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Youthquake - An ode to youth and what it used to be
Amy Gahyun Lee | February 12, 2018
Youthquake—defined as ‘a significant cultural, political, or social change arising from the actions or influence of young people’—was selected as the Oxford Dictionaries’ Word of the Year 2017.
Initially coined in Vogue’s January 1965 edition by Diana Vreeland, previous editor in chief of Vogue US, the word denotes an urban milieu galvanized by the progressive, cultural movement of a young and passionate generation.
The Young British Artists (YBAs) are no longer young. The Bauhaus and New York schools have long since closed their doors. Still, it would seem that every bygone era was at some point an emerging possibility that captured the imagination of its youth. And it would seem that it’s this youth that goes on to represent the movement as a timeless fixture in art history.
The latest generation of artists reiterates this notion, only this time the zeitgeist would seem to evoke a youth that is readily vying with the abstract. They’re ephemeral in nature. Neither here, nor there. Constantly reimagining their culture in both physical and virtual spaces as they iterate past the need for validation from the institutions of the art world. They’re realizing a platform to involve those outside of the art world in order to rediscover ‘the current discourse of contemporary art.’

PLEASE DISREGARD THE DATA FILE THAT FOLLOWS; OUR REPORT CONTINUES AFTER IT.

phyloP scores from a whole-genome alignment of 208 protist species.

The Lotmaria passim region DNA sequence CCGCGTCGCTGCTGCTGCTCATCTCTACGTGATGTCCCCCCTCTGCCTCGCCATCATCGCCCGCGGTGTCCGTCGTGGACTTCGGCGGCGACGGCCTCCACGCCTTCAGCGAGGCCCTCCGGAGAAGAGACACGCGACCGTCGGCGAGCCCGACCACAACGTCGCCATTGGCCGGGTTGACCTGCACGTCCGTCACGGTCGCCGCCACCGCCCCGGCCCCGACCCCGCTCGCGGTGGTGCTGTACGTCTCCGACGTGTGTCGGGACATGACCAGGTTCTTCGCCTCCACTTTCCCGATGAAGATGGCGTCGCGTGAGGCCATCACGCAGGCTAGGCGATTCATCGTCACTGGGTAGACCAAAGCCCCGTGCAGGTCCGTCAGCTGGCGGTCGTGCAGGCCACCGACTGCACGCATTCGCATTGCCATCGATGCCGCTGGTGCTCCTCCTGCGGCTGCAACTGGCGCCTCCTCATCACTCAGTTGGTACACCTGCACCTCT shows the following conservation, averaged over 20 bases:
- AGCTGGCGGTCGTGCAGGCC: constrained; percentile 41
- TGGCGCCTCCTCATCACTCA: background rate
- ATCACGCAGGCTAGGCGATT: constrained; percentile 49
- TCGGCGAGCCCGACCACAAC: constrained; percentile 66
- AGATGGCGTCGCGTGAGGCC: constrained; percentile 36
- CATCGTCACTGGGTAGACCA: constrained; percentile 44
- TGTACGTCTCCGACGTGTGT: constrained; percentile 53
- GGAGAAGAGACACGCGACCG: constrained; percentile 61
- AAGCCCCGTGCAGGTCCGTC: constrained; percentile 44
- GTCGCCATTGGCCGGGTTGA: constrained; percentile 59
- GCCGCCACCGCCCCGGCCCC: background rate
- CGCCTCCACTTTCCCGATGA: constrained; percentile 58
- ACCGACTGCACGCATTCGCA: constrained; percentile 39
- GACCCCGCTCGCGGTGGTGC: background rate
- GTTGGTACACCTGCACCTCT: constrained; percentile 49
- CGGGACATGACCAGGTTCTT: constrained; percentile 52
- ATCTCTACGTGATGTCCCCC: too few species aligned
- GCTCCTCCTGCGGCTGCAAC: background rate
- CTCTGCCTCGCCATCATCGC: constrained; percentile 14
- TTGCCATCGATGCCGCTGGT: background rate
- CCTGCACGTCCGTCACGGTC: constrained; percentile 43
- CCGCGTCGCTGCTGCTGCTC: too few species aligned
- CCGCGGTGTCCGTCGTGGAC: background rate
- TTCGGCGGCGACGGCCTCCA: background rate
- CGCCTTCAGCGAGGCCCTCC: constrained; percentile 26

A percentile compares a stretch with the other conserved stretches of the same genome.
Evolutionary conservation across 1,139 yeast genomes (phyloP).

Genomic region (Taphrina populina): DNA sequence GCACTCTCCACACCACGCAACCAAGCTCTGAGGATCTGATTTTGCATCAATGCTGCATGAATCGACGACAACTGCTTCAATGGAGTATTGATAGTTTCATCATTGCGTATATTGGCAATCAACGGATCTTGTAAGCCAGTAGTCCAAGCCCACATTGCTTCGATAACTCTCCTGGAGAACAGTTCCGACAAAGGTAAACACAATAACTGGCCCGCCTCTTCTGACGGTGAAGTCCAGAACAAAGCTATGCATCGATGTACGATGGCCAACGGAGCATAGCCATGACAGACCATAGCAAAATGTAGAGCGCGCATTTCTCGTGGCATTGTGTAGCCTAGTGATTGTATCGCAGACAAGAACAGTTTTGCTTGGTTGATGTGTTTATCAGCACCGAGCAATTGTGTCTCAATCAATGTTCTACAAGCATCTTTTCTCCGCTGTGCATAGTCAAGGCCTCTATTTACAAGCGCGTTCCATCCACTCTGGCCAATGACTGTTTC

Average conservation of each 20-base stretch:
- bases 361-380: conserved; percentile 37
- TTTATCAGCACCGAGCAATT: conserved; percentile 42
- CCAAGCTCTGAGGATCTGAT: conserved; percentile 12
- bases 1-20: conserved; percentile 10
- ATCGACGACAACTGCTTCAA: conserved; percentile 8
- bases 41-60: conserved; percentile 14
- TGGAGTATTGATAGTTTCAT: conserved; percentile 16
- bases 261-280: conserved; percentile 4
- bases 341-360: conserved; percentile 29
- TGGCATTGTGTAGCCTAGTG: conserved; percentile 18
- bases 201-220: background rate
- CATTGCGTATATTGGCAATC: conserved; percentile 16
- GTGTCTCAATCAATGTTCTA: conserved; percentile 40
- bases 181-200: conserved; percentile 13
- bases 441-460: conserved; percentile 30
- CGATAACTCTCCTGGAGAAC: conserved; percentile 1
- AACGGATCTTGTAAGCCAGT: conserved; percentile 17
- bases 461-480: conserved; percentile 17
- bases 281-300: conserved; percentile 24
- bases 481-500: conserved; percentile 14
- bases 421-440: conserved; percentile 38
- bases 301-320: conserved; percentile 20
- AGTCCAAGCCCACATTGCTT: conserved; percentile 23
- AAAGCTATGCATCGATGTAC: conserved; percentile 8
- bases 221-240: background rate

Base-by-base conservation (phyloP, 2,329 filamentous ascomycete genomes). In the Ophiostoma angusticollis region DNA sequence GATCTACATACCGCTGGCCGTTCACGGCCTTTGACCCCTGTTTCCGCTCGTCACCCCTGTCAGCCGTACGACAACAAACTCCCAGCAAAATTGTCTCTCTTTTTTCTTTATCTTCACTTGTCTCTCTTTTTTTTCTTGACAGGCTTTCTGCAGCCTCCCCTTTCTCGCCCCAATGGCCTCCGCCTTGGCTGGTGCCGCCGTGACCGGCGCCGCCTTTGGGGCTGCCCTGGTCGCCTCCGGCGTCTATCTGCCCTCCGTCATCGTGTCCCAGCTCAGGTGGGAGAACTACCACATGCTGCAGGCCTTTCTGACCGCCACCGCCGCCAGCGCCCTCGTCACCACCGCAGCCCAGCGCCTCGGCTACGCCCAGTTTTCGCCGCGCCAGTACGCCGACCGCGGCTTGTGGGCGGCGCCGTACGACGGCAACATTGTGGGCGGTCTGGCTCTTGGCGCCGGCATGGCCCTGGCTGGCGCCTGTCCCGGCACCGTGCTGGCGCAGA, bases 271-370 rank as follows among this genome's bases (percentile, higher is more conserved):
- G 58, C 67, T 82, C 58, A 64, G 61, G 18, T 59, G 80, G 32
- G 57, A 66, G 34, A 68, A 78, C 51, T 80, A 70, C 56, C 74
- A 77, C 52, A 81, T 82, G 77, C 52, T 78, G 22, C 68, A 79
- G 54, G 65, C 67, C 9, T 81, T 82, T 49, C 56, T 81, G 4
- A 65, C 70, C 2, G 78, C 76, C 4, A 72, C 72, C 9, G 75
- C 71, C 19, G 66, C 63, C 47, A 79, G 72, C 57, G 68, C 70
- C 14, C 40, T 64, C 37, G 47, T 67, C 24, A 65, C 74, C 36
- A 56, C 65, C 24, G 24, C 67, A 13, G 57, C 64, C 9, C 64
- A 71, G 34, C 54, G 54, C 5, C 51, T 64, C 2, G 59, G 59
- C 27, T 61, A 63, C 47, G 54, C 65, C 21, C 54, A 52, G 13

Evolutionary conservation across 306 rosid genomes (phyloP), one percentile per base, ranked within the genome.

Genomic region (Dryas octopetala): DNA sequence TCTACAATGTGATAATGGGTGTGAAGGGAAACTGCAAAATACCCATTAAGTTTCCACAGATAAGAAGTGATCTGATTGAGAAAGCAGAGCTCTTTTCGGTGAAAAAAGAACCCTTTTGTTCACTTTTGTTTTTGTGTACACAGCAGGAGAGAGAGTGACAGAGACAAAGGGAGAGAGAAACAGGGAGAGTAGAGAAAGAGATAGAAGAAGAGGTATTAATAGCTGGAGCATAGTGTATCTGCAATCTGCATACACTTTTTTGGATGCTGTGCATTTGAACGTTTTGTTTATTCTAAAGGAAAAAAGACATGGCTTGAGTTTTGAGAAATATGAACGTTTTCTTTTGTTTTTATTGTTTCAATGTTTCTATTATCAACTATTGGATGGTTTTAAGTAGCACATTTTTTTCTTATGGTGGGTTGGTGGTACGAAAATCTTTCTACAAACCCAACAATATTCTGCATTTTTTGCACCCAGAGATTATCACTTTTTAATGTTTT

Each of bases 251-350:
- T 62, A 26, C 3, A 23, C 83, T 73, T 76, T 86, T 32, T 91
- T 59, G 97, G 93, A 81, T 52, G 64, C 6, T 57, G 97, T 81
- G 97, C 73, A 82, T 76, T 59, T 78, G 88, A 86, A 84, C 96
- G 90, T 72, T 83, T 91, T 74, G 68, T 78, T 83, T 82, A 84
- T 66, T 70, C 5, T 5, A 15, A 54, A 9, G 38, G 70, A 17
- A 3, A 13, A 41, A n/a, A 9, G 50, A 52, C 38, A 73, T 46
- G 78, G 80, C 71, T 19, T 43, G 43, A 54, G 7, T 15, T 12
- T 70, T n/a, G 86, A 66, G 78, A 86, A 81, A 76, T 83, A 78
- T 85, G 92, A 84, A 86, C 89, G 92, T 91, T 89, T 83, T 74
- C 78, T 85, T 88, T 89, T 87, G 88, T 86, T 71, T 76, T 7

How will they answer the fundamental questions with which every previous generation has grappled?
What is art doing? What should it be doing? What does it mean to our times?
This article was initially issued on February 9th, 2018 for Eazel's monthly newsletter.
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